Hello, My Name Is – Parshat Vayigash 5778

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I have quite the collection of name tags. Some of them are nice metal ones from former positions, and some are stickers I’ve collected on my bookshelf or closet door after an event. And because I have a title that goes with me, the names range from simply “Eve” to “Rabbi Eve” to “Rabbi Posen” to the occasional “Shiri’s mom.” Each of these pieces of my identity is important to me and represents a different facet of my daily life. In certain circumstances, like performing a life cycle event or working on a rabbinic project, I am clearly Rabbi Posen. In other places I am Rabbi Eve, playing with the kids in Foundation School or our young families group Shoreshim. For simplicity I introduce myself as “Eve” when I go to an exercise class or an event for my husband Duncan. Of course when I’m in my mommy role for Shiri or Matan, I am simply that – Mommy.

How you introduce yourself to others tells at least a portion of the story of your identity. Every setting and situation, from parent/grandparent mode to professional environments to a casual night with friends, might require a different side of you.

The theme of names and the identities they carry with them is part of the focus of this week’s parshah, Parshat Vayigash. This week we read about how Joseph and his brothers have many moments of heartfelt joy. Joseph’s brother Yehudah tries to redeem himself by asking to be imprisoned instead of Benjamin, and Joseph reveals himself to his brothers and heroically invites the whole family to Egypt to save them from the starvation they face in Israel. In addition, Joseph and his father Jacob are reunited, and Joseph is able to finally reveal his new-found position of power.

Joseph makes a deliberate choice when he reveals himself to his brothers. He says, “I am Joseph.” He had achieved a level of fame and notoriety in Egypt, so he could have identified himself by his Egyptian name and title, but instead he simply shares his name. “I am Joseph.” He knew he would need to rediscover his brotherly identity if this was to be a successful reunion.

Sometimes it feels like we’re wearing multiple name tags all at the same time as we carry different aspects of our identity with us. The challenge is always to figure out which one is best suited for any given moment. What’s important to remember is that having these multiple names doesn’t dilute or diminish who we are; it forms and strengthens who we are able to be.

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Know Thyself – Parshat Vayigash 5777

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As the parent of a feisty and sometimes defiant three-year-old I often find myself in battle mode, having to make constant tactical adjustments based on the situation. There are two forces at play in our house: what we, her loving parents, would like to see happen, and what she, the stubborn, strong-willed daughter, would like to see take place. I’ve found that one of the hardest parts of parenting at this stage is acceptance. I’m always reevaluating and changing my expectations based on her mood, behavior, and capabilities. And although we do our best to mold and influence our children by setting positive examples, ultimately I cannot change her, I can only change my reaction to what she’s doing.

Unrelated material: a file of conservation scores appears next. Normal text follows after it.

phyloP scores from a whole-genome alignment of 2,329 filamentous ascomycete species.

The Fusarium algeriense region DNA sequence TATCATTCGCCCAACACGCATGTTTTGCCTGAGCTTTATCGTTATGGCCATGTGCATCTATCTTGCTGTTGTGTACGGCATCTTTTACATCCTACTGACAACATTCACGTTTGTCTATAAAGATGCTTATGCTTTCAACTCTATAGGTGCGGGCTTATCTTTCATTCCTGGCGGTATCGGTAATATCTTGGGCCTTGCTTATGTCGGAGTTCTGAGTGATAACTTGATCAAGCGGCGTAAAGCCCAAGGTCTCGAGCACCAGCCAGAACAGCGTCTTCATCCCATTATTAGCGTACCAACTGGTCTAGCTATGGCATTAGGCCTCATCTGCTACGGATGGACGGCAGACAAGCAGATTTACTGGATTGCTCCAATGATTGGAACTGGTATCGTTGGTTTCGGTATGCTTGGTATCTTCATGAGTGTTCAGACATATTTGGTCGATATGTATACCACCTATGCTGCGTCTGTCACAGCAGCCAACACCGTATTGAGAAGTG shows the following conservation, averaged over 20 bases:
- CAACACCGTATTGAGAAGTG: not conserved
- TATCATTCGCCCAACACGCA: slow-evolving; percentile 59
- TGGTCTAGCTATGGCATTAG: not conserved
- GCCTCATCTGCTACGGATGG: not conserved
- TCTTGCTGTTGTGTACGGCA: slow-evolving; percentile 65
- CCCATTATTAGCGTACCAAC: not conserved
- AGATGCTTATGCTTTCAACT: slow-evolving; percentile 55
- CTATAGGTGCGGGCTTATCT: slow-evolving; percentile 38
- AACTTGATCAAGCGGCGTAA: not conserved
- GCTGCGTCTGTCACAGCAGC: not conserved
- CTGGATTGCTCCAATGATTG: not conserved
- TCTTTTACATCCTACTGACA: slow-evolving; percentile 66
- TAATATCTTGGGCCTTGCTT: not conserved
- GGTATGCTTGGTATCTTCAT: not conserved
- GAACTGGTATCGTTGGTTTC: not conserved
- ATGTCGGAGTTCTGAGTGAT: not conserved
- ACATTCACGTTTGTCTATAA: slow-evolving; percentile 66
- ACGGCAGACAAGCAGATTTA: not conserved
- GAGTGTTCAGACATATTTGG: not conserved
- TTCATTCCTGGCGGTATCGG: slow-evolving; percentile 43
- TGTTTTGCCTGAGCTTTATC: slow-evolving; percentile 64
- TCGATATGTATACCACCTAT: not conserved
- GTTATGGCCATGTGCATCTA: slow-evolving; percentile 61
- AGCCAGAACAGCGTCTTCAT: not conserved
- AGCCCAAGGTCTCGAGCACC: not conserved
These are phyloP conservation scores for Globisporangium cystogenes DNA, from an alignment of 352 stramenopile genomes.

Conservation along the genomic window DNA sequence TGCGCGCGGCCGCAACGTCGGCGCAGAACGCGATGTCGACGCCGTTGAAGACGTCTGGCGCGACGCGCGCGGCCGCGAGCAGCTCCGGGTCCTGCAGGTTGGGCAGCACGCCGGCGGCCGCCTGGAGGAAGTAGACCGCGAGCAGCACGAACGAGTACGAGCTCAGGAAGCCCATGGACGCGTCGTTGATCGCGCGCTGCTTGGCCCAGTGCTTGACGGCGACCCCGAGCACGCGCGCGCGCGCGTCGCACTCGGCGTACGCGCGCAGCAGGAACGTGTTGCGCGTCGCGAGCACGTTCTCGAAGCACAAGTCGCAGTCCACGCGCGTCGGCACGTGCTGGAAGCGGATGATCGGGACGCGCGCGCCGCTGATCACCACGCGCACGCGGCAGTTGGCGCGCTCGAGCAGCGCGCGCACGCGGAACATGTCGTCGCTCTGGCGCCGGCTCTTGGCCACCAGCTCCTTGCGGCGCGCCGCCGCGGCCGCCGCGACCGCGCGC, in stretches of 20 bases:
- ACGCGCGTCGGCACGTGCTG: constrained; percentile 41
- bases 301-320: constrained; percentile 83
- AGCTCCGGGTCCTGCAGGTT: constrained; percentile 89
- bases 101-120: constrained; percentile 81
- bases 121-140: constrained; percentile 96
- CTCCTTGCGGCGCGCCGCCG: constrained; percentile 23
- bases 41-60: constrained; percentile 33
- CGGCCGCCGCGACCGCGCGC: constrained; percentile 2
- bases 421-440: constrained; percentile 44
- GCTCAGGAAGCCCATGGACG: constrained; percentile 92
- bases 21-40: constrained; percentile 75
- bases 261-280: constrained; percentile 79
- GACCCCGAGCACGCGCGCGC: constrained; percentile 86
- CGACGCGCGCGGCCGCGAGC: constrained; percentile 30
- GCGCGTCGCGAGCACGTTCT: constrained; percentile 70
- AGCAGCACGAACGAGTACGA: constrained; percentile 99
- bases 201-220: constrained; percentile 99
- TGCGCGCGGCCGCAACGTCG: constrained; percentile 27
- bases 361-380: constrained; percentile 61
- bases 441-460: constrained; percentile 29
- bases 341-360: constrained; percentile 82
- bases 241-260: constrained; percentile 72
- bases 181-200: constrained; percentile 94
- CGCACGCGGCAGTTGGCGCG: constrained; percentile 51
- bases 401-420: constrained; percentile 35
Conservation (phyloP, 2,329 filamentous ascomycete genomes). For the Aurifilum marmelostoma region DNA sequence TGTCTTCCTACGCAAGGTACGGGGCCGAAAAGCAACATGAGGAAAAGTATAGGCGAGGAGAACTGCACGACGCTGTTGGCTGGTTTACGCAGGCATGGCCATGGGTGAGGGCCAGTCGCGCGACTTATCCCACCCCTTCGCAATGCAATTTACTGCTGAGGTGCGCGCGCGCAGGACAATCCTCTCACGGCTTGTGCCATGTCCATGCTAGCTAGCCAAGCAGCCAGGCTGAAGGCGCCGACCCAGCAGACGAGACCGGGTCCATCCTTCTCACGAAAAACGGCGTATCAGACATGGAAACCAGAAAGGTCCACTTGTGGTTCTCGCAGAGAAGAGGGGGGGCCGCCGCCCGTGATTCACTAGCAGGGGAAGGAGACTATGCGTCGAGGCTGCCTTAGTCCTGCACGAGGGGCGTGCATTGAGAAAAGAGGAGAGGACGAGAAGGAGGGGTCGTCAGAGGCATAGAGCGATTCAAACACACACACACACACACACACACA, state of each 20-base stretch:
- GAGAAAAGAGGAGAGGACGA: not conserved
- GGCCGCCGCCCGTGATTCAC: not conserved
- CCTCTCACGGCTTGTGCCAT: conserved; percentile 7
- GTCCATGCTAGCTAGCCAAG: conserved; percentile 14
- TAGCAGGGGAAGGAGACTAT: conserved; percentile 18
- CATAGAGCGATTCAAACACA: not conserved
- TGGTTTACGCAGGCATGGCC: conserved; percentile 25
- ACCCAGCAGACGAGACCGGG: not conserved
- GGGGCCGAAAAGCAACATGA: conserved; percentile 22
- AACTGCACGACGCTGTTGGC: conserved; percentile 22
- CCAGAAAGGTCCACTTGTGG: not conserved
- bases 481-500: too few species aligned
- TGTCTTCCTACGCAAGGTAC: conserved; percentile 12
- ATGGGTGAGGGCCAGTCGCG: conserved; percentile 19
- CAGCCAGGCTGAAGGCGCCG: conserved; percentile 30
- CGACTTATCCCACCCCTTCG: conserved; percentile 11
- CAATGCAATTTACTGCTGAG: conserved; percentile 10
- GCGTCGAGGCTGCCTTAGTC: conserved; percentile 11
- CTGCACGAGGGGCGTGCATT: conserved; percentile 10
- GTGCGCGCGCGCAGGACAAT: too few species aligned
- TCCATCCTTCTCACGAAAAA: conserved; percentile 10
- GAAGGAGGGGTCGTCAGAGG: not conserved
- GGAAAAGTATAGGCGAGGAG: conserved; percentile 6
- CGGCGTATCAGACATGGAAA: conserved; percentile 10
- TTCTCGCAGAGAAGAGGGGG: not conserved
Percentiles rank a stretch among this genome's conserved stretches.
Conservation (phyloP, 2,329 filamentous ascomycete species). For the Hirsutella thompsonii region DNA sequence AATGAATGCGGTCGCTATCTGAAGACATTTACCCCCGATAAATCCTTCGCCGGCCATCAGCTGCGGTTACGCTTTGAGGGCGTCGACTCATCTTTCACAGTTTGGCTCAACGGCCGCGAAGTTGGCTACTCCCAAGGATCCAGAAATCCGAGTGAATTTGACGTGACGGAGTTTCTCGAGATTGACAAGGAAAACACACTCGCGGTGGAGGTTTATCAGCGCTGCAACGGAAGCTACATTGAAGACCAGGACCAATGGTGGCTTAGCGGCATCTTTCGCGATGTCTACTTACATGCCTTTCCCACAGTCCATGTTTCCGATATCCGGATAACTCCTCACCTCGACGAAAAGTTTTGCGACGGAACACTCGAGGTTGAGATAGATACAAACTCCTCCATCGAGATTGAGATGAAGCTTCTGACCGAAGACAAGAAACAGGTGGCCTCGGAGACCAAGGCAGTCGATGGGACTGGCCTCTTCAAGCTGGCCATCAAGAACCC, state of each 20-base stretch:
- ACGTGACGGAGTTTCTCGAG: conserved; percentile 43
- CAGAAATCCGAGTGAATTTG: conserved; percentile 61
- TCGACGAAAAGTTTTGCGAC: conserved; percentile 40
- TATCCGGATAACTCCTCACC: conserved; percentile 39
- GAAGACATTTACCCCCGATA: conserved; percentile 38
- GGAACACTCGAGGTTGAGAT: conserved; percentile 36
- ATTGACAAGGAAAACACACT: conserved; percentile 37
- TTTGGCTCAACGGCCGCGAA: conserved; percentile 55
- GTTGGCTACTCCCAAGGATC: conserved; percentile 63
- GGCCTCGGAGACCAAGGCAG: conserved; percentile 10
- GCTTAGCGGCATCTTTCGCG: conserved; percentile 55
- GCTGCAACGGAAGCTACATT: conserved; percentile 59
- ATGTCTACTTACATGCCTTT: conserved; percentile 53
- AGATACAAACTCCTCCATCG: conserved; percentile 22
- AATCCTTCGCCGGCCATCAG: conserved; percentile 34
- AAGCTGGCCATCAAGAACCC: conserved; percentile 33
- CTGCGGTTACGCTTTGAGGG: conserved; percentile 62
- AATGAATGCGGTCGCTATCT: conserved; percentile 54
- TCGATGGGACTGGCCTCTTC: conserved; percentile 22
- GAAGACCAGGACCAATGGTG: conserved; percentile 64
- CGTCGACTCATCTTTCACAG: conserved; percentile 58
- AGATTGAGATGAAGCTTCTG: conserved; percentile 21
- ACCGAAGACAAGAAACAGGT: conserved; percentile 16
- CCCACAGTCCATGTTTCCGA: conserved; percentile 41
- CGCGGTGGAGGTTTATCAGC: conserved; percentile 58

The same lesson is learned in our parshah this week. Parshat Vayigash is the continuation of the saga between Joseph and his brothers. Yehudah, one of the master perpetrators of the evil against Joseph, stands up for his brothers and requests to be imprisoned rather than Benjamin. Later, Joseph reveals himself to his brothers, and his brothers tell Jacob that Joseph is still alive. Following this the 70 members of Jacob’s extended family and community follow him down to Egypt and the family is officially reunited.

There is an interesting moment of reflection between Judah and Joseph. “Then Judah went up to him,” the text reads. Literally from the Hebrew, Judah came to know him. The S’fat Emet interprets this as Judah coming to know himself. That is to say in recounting the events that lead to this point in our narrative, Judah comes to recognize that he is not the same person he was when he let his brother get sold into Egyptian slavery. In recounting what has transpired, he also recognizes that he cannot change his father. He realizes and accepts that Jacob may always be partial to Joseph, and that the only thing he can change is how he copes.

The lesson that we cannot change others, only our own actions and reactions in certain situations, is one of the hardest lessons to learn and something many people struggle with well into maturity. Sometimes other people do change on their own, but Parshat Vayigash reminds us that the most important thing we can do is to know ourselves.

Hard to Believe – Parshat Vayigash 5776